Why Recent Decades All Feel Culturally the Same, and Why Mark Fisher Thought Capitalism Was to Blame

The nine­teen-sev­en­ties had its own dis­tinc­tive aes­thet­ics, ques­tion­able though that peri­od’s styles have often looked to sub­se­quent gen­er­a­tions. So, in stark, jagged, neon con­trast, did the eight­ies. Those of us who came of age in the nineties have, in recent years, come to appre­ci­ate that look and feel of what then sur­round­ed us, which seemed both bland and exag­ger­at­ed at the time. But around the turn of the mil­len­ni­um, some­thing fun­da­men­tal seems to have changed. The brief “Y2K” era may now offi­cial­ly be retro, but how dif­fer­ent was the style of the two-thou­sands from that of the sub­se­quent decade, or indeed one after that — the one in which we find our­selves right now?

To put the ques­tion more blunt­ly, why don’t decades feel cul­tur­al­ly dis­tinct any­more? “The dimen­sion of the future has dis­ap­peared,” British the­o­rist Mark Fish­er once said in a lec­ture. “We’re marooned, we’re trapped in the twen­ti­eth cen­tu­ry, still.”

To be in the twen­ty-first cen­tu­ry is noth­ing more than “to have twen­ti­eth-cen­tu­ry cul­ture on high-def­i­n­i­tion screens.” Though Fish­er died five years ago, his obser­va­tions have only become more rel­e­vant to our cul­tur­al con­di­tion. We’re still expe­ri­enc­ing what he called “the slow can­cel­la­tion of the future,” a phe­nom­e­non explained in the Epoch Phi­los­o­phy video at the top of the post.

“The way we expe­ri­ence artis­tic time peri­ods is dying as we speak,” explains the video’s nar­ra­tor. “In our cur­rent state of this new post­mod­ern social exis­tence that we see in the West, his­toric­i­ty is gone. The way we inter­act and expe­ri­ence time is start­ing to fade away into a con­fused jum­bled mess of aes­thet­ic chaos.” The cul­prit, in Fish­er’s view? The tri­umph of cap­i­tal­ism, and more so the “cap­i­tal­ist real­ism” that clos­es off the pos­si­bil­i­ty of even imag­in­ing alter­na­tive social and eco­nom­ic orders. “Dur­ing the age of social democ­ra­cy, Britain fund­ed art pro­grams and film cen­ters,” result­ing in “exper­i­men­tal clas­sics” and “extreme­ly artis­tic British TV.” These and oth­er mech­a­nisms main­tained a “sub­lime val­ue around art” that pro­tect­ed it from “the whims of the mar­ket.”

Today we have only “a hyper-com­mod­i­fied sphere of art, where the pri­ma­ry goal is now mak­ing a prof­it — not nec­es­sar­i­ly out of pure love of prof­it, but the real­iza­tion that your abil­i­ty to be an artist will die with­out tan­gi­ble sales.” Hence the “recy­cling of old art” in forms as var­i­ous as “music, TV, film, and even video games.” This absence of the tru­ly new, to Fish­er’s mind, implied the death of the very idea of the future, of improve­ment on or at least a break from the present. No mat­ter our polit­i­cal views — or our abil­i­ty to digest Fish­er’s use of Der­ridean terms like “hauntol­ogy” — we’ve all felt the truth of this in our cul­tur­al lives. As tech­nol­o­gy march­es on, we indulge ever more deeply in nos­tal­gia, pas­tiche, and retro-futur­ism. Per­haps we can break out of this cycle, but Fish­er, safe to say, was not opti­mistic.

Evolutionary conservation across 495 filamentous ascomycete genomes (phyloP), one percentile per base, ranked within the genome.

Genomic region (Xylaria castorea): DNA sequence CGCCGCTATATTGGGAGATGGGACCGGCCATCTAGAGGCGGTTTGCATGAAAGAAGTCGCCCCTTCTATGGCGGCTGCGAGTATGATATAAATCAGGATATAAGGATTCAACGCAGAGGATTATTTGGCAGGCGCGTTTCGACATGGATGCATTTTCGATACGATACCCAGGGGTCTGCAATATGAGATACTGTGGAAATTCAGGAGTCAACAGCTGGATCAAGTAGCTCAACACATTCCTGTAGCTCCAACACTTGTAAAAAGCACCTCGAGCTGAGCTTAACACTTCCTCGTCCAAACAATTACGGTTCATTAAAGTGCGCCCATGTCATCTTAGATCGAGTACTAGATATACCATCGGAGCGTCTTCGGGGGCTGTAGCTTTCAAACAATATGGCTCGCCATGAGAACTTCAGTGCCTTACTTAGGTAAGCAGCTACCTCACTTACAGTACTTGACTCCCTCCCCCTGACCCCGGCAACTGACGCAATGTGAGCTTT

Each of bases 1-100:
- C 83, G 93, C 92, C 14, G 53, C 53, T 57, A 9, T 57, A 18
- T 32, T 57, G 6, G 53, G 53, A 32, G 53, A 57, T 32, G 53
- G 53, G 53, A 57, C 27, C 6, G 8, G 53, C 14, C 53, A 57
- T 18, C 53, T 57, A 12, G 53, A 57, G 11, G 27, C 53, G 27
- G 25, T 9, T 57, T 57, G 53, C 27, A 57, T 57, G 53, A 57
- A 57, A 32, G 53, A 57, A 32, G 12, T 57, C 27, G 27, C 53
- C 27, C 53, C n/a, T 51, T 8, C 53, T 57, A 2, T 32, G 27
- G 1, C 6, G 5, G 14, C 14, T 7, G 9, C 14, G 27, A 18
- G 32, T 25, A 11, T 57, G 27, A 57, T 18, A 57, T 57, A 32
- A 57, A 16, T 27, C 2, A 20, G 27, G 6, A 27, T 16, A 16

Relat­ed con­tent:

How Pre­vi­ous Decades Pre­dict­ed the Future: The 21st Cen­tu­ry as Imag­ined in the 1900s, 1950s, 1980s, and Oth­er Eras

An Ani­mat­ed Intro­duc­tion to Theodor Adorno & His Cri­tique of Mod­ern Cap­i­tal­ism

Stephen Hawk­ing Won­ders Whether Cap­i­tal­ism or Arti­fi­cial Intel­li­gence Will Doom the Human Race

How the Sovi­ets Imag­ined in 1960 What the World Would Look in 2017: A Gallery of Retro-Futur­is­tic Draw­ings

The Cri­sis of Cap­i­tal­ism Ani­mat­ed

Based in Seoul, Col­in Mar­shall writes and broad­casts on cities, lan­guage, and cul­ture. His projects include the Sub­stack newslet­ter Books on Cities, the book The State­less City: a Walk through 21st-Cen­tu­ry Los Ange­les and the video series The City in Cin­e­ma. Fol­low him on Twit­ter at @colinmarshall, on Face­book, or on Insta­gram.


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Comments (4)
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  • PAxE says:

    It is neat to see this here. Iron­i­cal­ly, ideas like this are char­ac­ter­is­tic of the time in which they were pro­duced.)

  • Rod Stasick says:

    In that pic­ture of Fish­er clutch­ing his chest,
    some­one should Pho­to­shop a set of pearls.

  • Guy says:

    It’s not gonna stop until everyone’s got a slight­ly dark­er sense of humor and can laugh at it.

  • Thomas Montague says:

    It makes zero sense to blame “cap­i­tal­ist real­ism” for the cur­rent age’s dearth of cre­ativ­i­ty. The Unit­ed States has always been cap­i­tal­ist, but as the author states, the same­ness has only been since the mil­len­ni­um turned. Fur­ther, this yet to be ful­ly described aes­thet­ic is not being forced on the pop­u­la­tion. Those that choose it must appre­ci­ate it some­how or they would choose dif­fer­ent­ly.

    Peo­ple weren’t forced into an aes­thet­ic straight-jack­et at the begin­ning of this mil­len­ni­um by cap­i­tal­ism. Some­thing did hap­pen though: The tri­umph of the dig­i­tal rev­o­lu­tion. I watched it hap­pen. I cheered it on. I thought it would lib­er­ate and empow­er peo­ple. Instead, peo­ple have become duller and more socio­path­ic.

    Take music. In order to cre­ate new music that peo­ple want to lis­ten to, you have to believe that it’s pos­si­ble. That the songs all haven’t been writ­ten already. It’s dif­fi­cult to believe that in the face the enor­mous access dig­i­tal tech­nol­o­gy gives us to the music of the past. It’s easy to find some­thing that sounds sim­i­lar. Include the dam­age dig­i­tal devices do to our atten­tion, is it any won­der that today’s music sounds like some­thing from the 20th cen­tu­ry?

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